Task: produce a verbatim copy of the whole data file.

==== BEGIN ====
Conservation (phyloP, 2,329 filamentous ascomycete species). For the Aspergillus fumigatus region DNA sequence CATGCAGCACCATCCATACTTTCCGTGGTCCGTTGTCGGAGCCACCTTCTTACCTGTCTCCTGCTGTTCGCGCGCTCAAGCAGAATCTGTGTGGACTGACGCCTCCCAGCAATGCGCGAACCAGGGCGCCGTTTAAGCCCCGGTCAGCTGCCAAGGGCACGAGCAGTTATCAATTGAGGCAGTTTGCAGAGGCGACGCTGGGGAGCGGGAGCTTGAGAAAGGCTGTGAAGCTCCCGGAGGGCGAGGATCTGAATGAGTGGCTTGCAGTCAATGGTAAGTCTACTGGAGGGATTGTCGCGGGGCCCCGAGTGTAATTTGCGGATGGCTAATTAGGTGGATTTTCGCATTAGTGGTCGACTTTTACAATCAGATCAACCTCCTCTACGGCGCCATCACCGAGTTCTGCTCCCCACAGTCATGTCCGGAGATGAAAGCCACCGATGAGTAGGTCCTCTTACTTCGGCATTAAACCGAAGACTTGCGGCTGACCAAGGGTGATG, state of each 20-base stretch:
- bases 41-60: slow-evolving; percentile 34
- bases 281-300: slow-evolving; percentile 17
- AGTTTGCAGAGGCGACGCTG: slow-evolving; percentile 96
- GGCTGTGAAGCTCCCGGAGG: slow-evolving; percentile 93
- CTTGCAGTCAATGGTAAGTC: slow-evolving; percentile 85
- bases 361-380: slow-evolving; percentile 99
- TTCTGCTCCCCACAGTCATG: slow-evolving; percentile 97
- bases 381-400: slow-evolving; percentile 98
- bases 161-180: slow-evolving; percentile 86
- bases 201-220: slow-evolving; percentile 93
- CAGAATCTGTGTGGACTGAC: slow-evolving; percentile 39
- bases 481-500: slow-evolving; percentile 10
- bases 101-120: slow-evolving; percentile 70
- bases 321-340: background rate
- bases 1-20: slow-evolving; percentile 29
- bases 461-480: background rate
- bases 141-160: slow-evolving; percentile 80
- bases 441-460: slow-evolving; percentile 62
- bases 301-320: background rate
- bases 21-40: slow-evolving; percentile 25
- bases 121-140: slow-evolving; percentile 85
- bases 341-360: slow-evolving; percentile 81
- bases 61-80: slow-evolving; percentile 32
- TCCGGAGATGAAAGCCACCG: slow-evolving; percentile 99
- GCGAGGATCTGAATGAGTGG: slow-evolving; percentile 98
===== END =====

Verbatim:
Conservation (phyloP, 2,329 filamentous ascomycete species). For the Aspergillus fumigatus region DNA sequence CATGCAGCACCATCCATACTTTCCGTGGTCCGTTGTCGGAGCCACCTTCTTACCTGTCTCCTGCTGTTCGCGCGCTCAAGCAGAATCTGTGTGGACTGACGCCTCCCAGCAATGCGCGAACCAGGGCGCCGTTTAAGCCCCGGTCAGCTGCCAAGGGCACGAGCAGTTATCAATTGAGGCAGTTTGCAGAGGCGACGCTGGGGAGCGGGAGCTTGAGAAAGGCTGTGAAGCTCCCGGAGGGCGAGGATCTGAATGAGTGGCTTGCAGTCAATGGTAAGTCTACTGGAGGGATTGTCGCGGGGCCCCGAGTGTAATTTGCGGATGGCTAATTAGGTGGATTTTCGCATTAGTGGTCGACTTTTACAATCAGATCAACCTCCTCTACGGCGCCATCACCGAGTTCTGCTCCCCACAGTCATGTCCGGAGATGAAAGCCACCGATGAGTAGGTCCTCTTACTTCGGCATTAAACCGAAGACTTGCGGCTGACCAAGGGTGATG, state of each 20-base stretch:
- bases 41-60: slow-evolving; percentile 34
- bases 281-300: slow-evolving; percentile 17
- AGTTTGCAGAGGCGACGCTG: slow-evolving; percentile 96
- GGCTGTGAAGCTCCCGGAGG: slow-evolving; percentile 93
- CTTGCAGTCAATGGTAAGTC: slow-evolving; percentile 85
- bases 361-380: slow-evolving; percentile 99
- TTCTGCTCCCCACAGTCATG: slow-evolving; percentile 97
- bases 381-400: slow-evolving; percentile 98
- bases 161-180: slow-evolving; percentile 86
- bases 201-220: slow-evolving; percentile 93
- CAGAATCTGTGTGGACTGAC: slow-evolving; percentile 39
- bases 481-500: slow-evolving; percentile 10
- bases 101-120: slow-evolving; percentile 70
- bases 321-340: background rate
- bases 1-20: slow-evolving; percentile 29
- bases 461-480: background rate
- bases 141-160: slow-evolving; percentile 80
- bases 441-460: slow-evolving; percentile 62
- bases 301-320: background rate
- bases 21-40: slow-evolving; percentile 25
- bases 121-140: slow-evolving; percentile 85
- bases 341-360: slow-evolving; percentile 81
- bases 61-80: slow-evolving; percentile 32
- TCCGGAGATGAAAGCCACCG: slow-evolving; percentile 99
- GCGAGGATCTGAATGAGTGG: slow-evolving; percentile 98